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As an art educator, you know creativity takes risk and practice. You know the process is just as important as the rewarding end. When it comes to working with clay, however, many art teachers find themselves filled with dread. Maybe you had a bad experience in your college ceramics class, maybe your current school has zero clay supplies, or maybe you know nothing when it comes to ceramics—you are more of a 2-D focused educator. It is understandable. Clay is a fascinating and vast medium, and while it might have a reputation of being messy, it opens up uniquely creative and artistic doors for you and your students.
Download our free Types of Clay Bodies to better understand different types of clay.
Sure, there might be one or two students who won’t enjoy it as much as you hope, but overall, students are begging to work with clay. There is just something about it. Students can get their hands and their minds working together in new ways. The idea of making something from some fancy mud is captivating to students at all levels. If you survey a group of elementary students and ask them what material they would like to work with more, the answer will almost always be—clay. If you ask a group of adults what art projects they still have from when they were a kid you will most likely have more ceramic artworks on shelves than any other. Perhaps it’s the permanent nature of clay students find so appealing. Whatever the draw, give them the chance to work with clay!
Classroom management is perhaps the biggest challenge for teachers today. We have all the passion and the knowledge, but if our students cannot create within the limits of acceptable behavior, teaching is next to impossible. The introduction of clay, however, can transform even the most unpredictable of students. The novelty and exclusivity of the material rub off on the students. Many an art teacher can testify once they began using clay regularly, classroom management was easier. No, clay will not get rid of students acting inappropriately, but clay will demonstrate you trust students with the material. In exchange, students tend to seize the opportunity and make the most of it.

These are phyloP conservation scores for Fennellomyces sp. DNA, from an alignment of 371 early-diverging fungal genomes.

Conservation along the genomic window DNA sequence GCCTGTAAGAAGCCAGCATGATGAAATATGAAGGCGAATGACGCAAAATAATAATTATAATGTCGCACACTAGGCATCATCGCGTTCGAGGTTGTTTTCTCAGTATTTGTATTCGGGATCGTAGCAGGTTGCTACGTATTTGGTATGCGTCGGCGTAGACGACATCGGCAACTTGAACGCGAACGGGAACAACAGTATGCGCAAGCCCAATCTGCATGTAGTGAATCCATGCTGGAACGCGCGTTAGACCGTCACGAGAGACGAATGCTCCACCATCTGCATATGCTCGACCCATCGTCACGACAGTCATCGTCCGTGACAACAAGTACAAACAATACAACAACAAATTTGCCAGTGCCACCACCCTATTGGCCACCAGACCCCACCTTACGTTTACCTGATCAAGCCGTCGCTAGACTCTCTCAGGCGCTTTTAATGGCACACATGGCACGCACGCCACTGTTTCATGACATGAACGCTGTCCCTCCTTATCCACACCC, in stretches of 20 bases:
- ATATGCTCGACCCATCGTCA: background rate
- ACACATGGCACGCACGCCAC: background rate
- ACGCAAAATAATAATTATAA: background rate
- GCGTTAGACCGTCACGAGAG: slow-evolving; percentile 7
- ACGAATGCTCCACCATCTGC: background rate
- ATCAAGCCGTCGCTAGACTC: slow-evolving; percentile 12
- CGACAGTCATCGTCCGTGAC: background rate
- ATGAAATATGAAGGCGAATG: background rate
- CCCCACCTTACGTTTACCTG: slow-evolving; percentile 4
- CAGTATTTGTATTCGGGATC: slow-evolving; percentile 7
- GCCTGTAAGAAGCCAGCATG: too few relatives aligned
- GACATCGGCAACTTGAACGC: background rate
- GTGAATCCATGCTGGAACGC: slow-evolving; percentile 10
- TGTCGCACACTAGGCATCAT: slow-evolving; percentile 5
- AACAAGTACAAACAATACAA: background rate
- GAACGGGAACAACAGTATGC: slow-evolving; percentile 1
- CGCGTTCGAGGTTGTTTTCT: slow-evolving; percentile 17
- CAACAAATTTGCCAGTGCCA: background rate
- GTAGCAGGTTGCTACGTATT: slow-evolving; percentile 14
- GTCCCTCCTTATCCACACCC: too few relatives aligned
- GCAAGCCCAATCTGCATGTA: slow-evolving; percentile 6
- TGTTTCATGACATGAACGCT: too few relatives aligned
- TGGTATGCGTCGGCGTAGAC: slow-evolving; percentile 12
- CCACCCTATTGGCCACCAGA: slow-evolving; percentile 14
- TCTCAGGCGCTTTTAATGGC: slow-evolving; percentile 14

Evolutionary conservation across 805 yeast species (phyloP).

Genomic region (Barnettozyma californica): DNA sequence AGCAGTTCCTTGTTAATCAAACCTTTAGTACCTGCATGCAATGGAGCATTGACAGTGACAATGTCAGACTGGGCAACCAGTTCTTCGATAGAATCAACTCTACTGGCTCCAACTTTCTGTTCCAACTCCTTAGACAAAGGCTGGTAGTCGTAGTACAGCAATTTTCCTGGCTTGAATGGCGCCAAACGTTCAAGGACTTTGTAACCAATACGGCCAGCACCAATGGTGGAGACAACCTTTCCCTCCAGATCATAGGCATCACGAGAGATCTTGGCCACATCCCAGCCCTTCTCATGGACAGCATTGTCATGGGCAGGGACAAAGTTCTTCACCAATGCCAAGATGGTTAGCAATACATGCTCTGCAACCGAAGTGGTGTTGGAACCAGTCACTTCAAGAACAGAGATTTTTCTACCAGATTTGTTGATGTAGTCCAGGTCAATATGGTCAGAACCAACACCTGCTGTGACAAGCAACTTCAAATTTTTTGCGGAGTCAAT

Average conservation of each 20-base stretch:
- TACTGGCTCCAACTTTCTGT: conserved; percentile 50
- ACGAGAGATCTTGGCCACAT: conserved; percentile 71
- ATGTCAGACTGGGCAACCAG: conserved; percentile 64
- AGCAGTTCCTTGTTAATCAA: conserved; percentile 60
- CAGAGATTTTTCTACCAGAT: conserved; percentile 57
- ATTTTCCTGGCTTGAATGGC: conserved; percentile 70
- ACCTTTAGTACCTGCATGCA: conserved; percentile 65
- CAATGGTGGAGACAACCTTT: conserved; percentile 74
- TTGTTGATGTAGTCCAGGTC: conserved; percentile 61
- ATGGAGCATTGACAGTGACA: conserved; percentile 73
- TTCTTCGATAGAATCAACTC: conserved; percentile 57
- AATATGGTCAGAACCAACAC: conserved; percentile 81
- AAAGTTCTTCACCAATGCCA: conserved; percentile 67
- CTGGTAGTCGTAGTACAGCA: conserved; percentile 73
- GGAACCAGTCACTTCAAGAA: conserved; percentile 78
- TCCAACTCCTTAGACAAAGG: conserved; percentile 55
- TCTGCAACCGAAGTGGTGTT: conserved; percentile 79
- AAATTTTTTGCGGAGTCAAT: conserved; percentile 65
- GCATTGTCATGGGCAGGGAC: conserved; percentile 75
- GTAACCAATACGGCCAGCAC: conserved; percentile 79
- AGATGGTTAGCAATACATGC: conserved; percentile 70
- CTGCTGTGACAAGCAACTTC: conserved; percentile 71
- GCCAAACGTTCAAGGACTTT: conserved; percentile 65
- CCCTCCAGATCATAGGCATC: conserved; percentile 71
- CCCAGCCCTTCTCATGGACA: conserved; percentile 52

In a perfect world, every student would love art. They would hang onto your every word and create an artwork to their fullest potential every day. Well, we don’t live in a perfect world, but clay in your art room could be the ticket to getting one step closer. Students’ faces light up with clay. They cannot wait for their artwork to come out of the kiln. The anticipation for the process is unbeatable. They are intensely curious about how glaze works. They want to know how to make a cup, a dragon, a bird’s nest, whatever it may be. In a nutshell, they actually want to learn rather than just do.
Finally, although your students may not realize it, they are craving hands-on experiences. They want to get their boots on the ground of creativity, but they don’t always know how. That is where you and clay come in! In this Art Ed PRO Learning Pack, John Post talks about how “hands-on is brains-on.” Students are engaging their brainpower when they work with clay. The sense of satisfaction for the steps as well as the end result, is something a student can never experience on a device or rarely in their other content areas. The fine-motor skill practice for students is also irreplaceable.
If you’re interested in learning more about clay in your art classroom, there are many great resources out there. Here are three other resources we recommend:
Learn more about getting started with a ceramics program from art teacher and clay expert, John Post. In this Learning Pack, you will find the resources you need to set up your classroom, scaffold your curriculum, and design your instruction to best set up a successful clay curriculum.
In this episode of Art Ed Now, hosts Tim Bogatz and Andrew McCormick talk about the love/hate relationship they have with ceramics and give some great tips along the way.
There is always something to learn, and in this article, Abby Schukei gives you four helpful tips to get your clay projects up and running.
If you have never tried teaching clay, it is completely fine to be a bit overwhelmed. It is all about taking the first step toward a vastly worthwhile addition to your students’ experience in your classroom. The resources here will help you create the building blocks for a successful ceramics program. There is nothing to lose, but so much to gain. Good luck!
Magazine articles and podcasts are opinions of professional education contributors and do not necessarily represent the position of the Art of Education University (AOEU) or its academic offerings. Contributors use terms in the way they are most often talked about in the scope of their educational experiences.